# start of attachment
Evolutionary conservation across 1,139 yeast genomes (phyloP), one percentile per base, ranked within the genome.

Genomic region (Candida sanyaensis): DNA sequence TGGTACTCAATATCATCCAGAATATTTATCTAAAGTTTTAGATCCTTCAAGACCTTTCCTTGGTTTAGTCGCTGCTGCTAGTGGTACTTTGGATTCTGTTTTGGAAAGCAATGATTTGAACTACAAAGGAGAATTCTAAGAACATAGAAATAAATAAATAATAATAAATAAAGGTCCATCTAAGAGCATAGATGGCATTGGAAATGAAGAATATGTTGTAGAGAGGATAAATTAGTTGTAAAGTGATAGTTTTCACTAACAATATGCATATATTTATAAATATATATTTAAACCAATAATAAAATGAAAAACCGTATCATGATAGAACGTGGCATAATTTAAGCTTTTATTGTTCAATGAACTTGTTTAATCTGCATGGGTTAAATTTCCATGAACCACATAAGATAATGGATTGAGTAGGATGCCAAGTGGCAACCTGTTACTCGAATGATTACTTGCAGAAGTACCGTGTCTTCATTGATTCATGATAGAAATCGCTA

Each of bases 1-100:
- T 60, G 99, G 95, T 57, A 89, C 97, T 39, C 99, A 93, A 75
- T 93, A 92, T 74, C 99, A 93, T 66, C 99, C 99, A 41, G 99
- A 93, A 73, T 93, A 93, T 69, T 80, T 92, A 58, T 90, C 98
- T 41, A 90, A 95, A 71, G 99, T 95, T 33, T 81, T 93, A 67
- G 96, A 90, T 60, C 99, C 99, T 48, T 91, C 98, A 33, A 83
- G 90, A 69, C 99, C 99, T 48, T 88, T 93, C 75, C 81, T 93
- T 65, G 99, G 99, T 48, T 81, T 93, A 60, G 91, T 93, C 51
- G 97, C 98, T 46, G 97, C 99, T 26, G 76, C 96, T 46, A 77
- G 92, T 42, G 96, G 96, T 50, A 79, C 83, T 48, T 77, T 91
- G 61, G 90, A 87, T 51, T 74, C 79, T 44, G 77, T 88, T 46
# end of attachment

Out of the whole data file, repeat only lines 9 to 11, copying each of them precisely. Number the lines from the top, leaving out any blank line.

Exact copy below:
- G 90, A 69, C 99, C 99, T 48, T 88, T 93, C 75, C 81, T 93
- T 65, G 99, G 99, T 48, T 81, T 93, A 60, G 91, T 93, C 51
- G 97, C 98, T 46, G 97, C 99, T 26, G 76, C 96, T 46, A 77